Looking back at the totality of Trump’s term, from January 2017, when he was inaugurated, to the latest data from August 2020, drug prices went up 3.6%, according to an analysis by economist Paul Hughes-Cromwick of Altarum, a nonprofit research and consulting organization.

Hughes-Cromwick looked at figures from the government’s Bureau of Labor Statistics, which measures prices for a set of prescription medicines, including generics and branded drugs.

When comparing prices in 2019 with a year earlier, there indeed was a decline. Prices dropped by 0.2% in 2019, a turnabout not seen since the 1970s. But that’s nowhere near close to 80% or 90%.

From August of last year to this August, prices rose by 1.4%.

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VIRUS RESPONSE

TRUMP: Dr. Anthony Fauci “said very strongly, ‘masks are not good.’ Then he changed his mind, he said, ‘masks, good.’”

THE FACTS: He is skirting crucial context. Trump is telling the story in a way that leaves out key lessons learned as the coronavirus pandemic unfolded, raising doubts about the credibility of public health advice.

Early on in the outbreak, a number of public health officials urged everyday people not to use masks, fearing a run on already short supplies of personal protective equipment needed by doctors and nurses in hospitals.

But that changed as the highly contagious nature of the coronavirus became clear, as well as the fact that it can be spread by tiny droplets breathed into the air by people who may not display any symptoms.

Fauci of the National Institutes of Health, along with Dr. Robert Redfield of the Centers for Disease Control and Prevention, Dr. Stephen Hahn of the Food and Drug Administration and Dr. Deborah Birx of the White House coronavirus task force, all agree on the importance of wearing masks and practicing social distancing. Redfield has repeatedly said it could be as effective as a vaccine if people took that advice to heart.

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TRUMP, on coronavirus and his campaign rallies: “So far we have had no problem whatsoever. It’s outside, that’s a big difference according to the experts. We have tremendous crowds.”

THE FACTS: That’s not correct.

Trump held an indoor rally in Tulsa in late June, drawing both thousands of participants and large protests.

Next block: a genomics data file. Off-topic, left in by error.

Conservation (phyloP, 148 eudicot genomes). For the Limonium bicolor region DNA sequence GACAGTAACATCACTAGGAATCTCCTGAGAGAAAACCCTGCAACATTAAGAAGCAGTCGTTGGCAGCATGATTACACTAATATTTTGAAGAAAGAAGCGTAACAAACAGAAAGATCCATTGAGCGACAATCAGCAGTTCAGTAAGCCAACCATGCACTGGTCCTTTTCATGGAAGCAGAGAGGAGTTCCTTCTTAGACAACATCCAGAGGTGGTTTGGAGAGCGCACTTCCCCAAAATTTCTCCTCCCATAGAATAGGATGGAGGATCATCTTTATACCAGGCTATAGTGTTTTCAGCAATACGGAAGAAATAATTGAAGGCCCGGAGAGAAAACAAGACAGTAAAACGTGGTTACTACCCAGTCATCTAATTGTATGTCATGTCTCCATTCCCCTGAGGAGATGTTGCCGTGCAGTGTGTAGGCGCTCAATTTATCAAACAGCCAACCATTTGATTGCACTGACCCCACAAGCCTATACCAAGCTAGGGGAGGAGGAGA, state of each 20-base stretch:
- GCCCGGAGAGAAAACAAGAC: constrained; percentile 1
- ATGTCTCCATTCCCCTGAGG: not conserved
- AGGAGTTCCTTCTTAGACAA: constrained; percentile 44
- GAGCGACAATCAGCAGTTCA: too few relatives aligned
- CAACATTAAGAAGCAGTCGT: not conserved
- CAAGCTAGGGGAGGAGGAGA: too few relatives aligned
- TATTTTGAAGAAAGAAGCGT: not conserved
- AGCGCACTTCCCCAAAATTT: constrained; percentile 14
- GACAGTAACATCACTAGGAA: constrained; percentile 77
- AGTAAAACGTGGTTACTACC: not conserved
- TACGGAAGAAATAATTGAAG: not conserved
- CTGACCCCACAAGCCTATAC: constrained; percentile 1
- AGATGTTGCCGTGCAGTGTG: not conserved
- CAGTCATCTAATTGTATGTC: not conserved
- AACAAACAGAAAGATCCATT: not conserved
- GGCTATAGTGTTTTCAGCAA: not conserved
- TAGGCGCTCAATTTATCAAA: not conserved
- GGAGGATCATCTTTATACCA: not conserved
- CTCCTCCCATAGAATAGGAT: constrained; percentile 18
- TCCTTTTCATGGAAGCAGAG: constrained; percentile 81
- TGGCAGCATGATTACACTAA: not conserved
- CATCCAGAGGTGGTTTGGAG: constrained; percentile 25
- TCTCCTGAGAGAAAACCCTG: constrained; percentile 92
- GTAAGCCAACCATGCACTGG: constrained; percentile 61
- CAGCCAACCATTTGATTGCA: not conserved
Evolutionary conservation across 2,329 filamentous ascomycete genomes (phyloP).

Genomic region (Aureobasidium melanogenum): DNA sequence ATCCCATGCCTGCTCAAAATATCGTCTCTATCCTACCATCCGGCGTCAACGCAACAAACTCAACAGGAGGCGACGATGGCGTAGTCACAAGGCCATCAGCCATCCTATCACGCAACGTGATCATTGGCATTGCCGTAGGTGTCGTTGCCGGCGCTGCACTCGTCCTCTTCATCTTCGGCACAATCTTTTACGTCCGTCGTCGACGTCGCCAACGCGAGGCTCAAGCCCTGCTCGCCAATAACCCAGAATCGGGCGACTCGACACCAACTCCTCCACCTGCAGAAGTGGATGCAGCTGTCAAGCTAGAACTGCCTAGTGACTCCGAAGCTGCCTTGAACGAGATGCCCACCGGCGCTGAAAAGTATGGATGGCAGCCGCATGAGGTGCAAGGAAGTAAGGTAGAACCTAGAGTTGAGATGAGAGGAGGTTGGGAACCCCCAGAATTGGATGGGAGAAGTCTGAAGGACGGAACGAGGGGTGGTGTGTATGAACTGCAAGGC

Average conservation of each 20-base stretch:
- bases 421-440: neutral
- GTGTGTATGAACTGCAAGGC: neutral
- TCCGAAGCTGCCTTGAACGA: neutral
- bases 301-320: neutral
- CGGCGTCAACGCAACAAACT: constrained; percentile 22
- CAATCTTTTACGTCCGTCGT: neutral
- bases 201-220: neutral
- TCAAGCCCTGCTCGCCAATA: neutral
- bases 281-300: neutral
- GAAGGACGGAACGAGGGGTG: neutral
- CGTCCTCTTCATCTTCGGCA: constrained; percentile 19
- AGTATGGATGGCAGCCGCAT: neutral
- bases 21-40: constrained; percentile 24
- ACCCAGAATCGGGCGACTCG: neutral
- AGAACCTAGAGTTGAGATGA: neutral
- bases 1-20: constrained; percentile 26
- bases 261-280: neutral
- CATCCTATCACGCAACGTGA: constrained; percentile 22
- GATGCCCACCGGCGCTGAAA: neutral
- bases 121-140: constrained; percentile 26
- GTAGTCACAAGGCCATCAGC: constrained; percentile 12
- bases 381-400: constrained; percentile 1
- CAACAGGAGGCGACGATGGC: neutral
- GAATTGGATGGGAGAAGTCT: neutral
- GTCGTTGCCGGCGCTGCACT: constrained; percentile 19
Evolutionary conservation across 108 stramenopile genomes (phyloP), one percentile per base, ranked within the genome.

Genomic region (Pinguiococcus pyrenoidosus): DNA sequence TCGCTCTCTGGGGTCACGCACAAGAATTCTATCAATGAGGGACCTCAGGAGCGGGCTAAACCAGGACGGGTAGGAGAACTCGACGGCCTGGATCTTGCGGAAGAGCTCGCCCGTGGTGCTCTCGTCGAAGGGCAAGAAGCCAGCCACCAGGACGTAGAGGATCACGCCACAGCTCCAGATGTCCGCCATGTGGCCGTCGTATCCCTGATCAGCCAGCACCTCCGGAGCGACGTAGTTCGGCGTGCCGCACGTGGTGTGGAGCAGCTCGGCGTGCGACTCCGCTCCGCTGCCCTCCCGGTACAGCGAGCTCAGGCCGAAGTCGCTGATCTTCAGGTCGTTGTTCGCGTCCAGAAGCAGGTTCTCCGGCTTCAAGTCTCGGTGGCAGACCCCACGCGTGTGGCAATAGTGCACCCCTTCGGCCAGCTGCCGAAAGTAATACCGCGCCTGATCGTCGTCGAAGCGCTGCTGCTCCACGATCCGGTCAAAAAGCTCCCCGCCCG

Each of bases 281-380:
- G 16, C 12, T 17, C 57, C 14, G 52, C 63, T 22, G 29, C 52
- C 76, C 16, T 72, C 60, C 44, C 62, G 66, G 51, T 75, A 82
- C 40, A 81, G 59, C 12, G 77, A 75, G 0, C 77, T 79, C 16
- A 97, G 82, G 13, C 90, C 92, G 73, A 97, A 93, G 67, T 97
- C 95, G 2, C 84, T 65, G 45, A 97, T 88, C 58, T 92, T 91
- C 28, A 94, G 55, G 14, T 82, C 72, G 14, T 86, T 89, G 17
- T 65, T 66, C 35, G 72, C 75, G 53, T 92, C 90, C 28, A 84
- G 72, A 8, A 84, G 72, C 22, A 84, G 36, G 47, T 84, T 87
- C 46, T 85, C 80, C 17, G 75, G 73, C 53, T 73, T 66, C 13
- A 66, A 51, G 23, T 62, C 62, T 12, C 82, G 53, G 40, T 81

The Tulsa City-County Health Department director said the rally “likely contributed” to a dramatic surge in new coronavirus cases there. By the first week of July, Tulsa County was confirming more than 200 new daily cases, setting record highs. That’s more than twice the number the week before the rally.

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TRUMP, addressing Biden: “You didn’t do very well on the swine flu. H1N1. You were a disaster.”

THE FACTS: Trump frequently distorts what happened in the pandemic of 2009, which killed far fewer people in the United States than the coronavirus is killing now. For starters, Biden as vice president wasn’t running the federal response. And that response was faster out of the gate than when COVID-19 came to the U.S.

Then, the Centers for Disease Control and Prevention’s flu surveillance network sounded the alarm after two children in California became the first people diagnosed with the new flu strain in this country.

About two weeks later, the Obama administration declared a public health emergency against H1N1, also known as the swine flu, and the CDC began releasing anti-flu drugs from the national stockpile to help hospitals get ready. In contrast, Trump declared a state of emergency in early March, seven weeks after the first U.S. case of COVID-19 was announced, and the country’s health system struggled for months with shortages of critical supplies and testing.

More than 200,000 people have died from COVID-19 in the U.S. The CDC puts the U.S. death toll from the 2009-2010 H1N1 pandemic at about 12,500.

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ECONOMY

BIDEN: Trump will be the “first (president) in American history” to lose jobs during his presidency.

THE FACTS: No, if Trump loses reelection, he would not be the first president in U.S. history to have lost jobs. That happened under Herbert Hoover, the president who lost the 1932 election to Franklin Roosevelt as the Great Depression caused massive job losses.

Official jobs records only go back to 1939 and, in that period, no president has ended his term with fewer jobs than when he began. Trump appears to be on track to have lost jobs during his first term, which would make him the first to do so since Hoover.

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VOTING